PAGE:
Finally, you can use your XML sitemap to set alternatives for each URL. The syntax for that is as follows:
Note that the English version of the page is listed both within the tag and as an alternate.
Keep in mind that this is not complete. For it to be complete you will also need separate sections for the Spanish and Italian pages, each of them listing all of the other alternates as well.
Don’t rely on the “lang” attribute or URL
Google explicitly does not use the lang attribute, the URL, or anything else in the code to determine the language of the page. The language is determined only by the language of the content itself.
Needless to say, this means that your page content should be in the correct language. But it also means:
- The main content, navigation, and supplementary content should all be in the same language
- Side by side translations should be avoided. Don’t display translations on the page, just make it easy for users to switch languages.
- If your site offers any kind of automatic translation, make sure that this content is not indexable
- Avoid mixing language use if at all possible, and if it is necessary, make sure that the primary language of the page dominates any others in substance
Do allow users to switch languages
For any international business, it’s a good idea to allow the users to switch languages, usually from the main navigation. For example, Amazon allows users to switch languages from the top right corner of the site:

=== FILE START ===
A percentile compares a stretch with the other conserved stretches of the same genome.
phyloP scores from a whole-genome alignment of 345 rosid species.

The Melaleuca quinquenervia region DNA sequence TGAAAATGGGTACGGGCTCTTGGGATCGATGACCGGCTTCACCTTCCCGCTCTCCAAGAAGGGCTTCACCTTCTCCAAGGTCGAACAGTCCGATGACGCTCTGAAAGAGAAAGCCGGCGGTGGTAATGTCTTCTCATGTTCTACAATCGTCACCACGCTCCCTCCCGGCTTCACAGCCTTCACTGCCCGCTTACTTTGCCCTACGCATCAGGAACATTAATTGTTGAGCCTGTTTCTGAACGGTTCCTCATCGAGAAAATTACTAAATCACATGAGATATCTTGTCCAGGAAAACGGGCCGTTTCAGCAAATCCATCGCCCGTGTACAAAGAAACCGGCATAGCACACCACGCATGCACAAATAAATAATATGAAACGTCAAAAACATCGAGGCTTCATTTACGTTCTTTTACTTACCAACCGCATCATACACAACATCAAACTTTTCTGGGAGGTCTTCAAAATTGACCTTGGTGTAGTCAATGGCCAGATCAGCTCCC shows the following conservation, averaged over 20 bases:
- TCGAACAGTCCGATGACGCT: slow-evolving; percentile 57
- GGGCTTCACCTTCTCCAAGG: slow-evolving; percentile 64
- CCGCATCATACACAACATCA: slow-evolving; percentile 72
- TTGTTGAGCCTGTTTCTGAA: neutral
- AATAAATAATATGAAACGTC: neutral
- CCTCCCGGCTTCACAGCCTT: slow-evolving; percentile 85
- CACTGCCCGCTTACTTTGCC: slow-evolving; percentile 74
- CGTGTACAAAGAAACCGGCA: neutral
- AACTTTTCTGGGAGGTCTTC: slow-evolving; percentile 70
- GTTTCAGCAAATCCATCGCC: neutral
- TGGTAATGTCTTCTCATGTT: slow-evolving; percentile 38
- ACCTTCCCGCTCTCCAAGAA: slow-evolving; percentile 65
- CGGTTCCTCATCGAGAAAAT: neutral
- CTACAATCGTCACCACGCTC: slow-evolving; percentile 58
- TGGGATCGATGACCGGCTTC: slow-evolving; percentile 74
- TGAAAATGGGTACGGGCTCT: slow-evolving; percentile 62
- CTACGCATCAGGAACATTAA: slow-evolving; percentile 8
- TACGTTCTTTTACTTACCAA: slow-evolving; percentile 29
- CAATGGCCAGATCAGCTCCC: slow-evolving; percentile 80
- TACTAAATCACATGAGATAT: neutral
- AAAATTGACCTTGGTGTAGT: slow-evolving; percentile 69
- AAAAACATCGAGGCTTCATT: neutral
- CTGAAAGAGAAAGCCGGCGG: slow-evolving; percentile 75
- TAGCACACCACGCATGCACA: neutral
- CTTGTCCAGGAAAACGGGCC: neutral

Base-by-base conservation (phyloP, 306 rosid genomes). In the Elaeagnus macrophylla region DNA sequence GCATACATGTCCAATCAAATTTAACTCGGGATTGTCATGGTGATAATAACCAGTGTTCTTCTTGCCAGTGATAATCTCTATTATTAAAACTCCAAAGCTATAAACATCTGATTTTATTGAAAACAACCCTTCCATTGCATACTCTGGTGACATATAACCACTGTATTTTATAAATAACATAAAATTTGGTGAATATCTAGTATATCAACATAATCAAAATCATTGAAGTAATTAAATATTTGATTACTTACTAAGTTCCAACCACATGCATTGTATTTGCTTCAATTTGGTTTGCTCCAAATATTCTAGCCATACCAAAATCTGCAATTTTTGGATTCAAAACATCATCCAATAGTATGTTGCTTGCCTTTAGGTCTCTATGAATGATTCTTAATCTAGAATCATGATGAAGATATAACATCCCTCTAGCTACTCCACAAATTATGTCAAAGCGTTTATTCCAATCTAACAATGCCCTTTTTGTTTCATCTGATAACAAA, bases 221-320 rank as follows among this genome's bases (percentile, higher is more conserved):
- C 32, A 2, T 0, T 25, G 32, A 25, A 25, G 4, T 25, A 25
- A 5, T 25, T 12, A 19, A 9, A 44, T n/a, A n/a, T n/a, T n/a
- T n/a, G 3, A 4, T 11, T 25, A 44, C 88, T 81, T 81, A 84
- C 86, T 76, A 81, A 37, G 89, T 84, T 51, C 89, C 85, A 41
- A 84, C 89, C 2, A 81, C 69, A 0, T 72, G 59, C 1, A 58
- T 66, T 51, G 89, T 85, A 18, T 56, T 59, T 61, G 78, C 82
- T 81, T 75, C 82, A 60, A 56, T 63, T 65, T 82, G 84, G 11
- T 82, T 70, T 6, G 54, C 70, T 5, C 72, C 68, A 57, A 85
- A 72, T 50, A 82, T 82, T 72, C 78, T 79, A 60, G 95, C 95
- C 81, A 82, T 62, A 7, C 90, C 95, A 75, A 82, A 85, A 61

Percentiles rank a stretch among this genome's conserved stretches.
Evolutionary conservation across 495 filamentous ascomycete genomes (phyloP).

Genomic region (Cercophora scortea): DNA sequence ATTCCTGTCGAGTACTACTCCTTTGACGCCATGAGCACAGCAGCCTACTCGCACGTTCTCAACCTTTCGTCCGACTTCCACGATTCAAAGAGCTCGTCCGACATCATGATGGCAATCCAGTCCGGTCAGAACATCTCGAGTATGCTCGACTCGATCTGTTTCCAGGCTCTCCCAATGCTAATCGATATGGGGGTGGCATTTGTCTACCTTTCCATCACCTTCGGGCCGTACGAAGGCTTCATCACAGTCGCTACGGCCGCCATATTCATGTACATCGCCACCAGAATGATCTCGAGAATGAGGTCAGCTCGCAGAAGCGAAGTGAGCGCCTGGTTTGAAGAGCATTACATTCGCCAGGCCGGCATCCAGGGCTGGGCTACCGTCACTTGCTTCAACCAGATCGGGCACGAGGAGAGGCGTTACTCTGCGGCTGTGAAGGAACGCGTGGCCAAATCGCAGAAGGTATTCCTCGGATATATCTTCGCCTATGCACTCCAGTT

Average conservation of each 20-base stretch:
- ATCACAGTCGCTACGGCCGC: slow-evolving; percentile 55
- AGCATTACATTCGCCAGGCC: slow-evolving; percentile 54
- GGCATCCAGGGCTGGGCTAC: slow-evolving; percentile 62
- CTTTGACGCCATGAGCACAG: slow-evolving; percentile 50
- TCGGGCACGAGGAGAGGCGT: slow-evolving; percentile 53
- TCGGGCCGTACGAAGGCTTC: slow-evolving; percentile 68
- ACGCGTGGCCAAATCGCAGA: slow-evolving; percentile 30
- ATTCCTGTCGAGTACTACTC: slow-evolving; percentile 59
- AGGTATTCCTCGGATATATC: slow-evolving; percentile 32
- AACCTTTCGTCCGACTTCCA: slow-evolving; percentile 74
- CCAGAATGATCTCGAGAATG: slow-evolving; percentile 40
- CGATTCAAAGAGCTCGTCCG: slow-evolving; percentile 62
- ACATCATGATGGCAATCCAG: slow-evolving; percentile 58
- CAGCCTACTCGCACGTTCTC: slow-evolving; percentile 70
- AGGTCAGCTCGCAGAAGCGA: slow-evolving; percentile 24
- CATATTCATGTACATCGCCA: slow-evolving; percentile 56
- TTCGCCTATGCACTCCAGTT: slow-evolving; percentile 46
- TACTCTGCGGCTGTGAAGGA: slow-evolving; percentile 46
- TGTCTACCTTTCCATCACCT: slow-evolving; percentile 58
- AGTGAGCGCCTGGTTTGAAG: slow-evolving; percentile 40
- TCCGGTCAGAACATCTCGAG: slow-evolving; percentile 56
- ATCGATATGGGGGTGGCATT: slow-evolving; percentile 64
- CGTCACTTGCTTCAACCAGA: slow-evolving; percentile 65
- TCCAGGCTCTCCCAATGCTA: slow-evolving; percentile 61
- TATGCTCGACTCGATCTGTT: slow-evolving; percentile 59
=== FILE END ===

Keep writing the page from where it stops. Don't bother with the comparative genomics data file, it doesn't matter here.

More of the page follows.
Do not force the user to a specific language version of the page based on their location. Automatic redirection prevents both users and search engines from accessing the version of the site that they need to access. Google’s bots will never be able to crawl alternate language versions of a page if they are always redirected to the US version of the site based on their location.
Turning to Amazon for our example once again, we are not prevented from accessing amazon.co.jp, but we do have the option of switching to English:
Don’t create duplicate content across multiple languages
While you should not canonicalize alternate language versions of one page to another, if you use alternate URLs for pages meant for different locations but the language and content are identical, you should use the canonical tag. For example, if the American and British versions of a page are identical, one should consistently canonicalize to the other. Use hreflang as discussed above to list them as alternates with the same language but for different locations.
Use these guidelines to make sure users from all of your target audiences will be able to find your pages in the search results, no matter where they are located or what language they speak.
Source:: Search Engine Watch RSS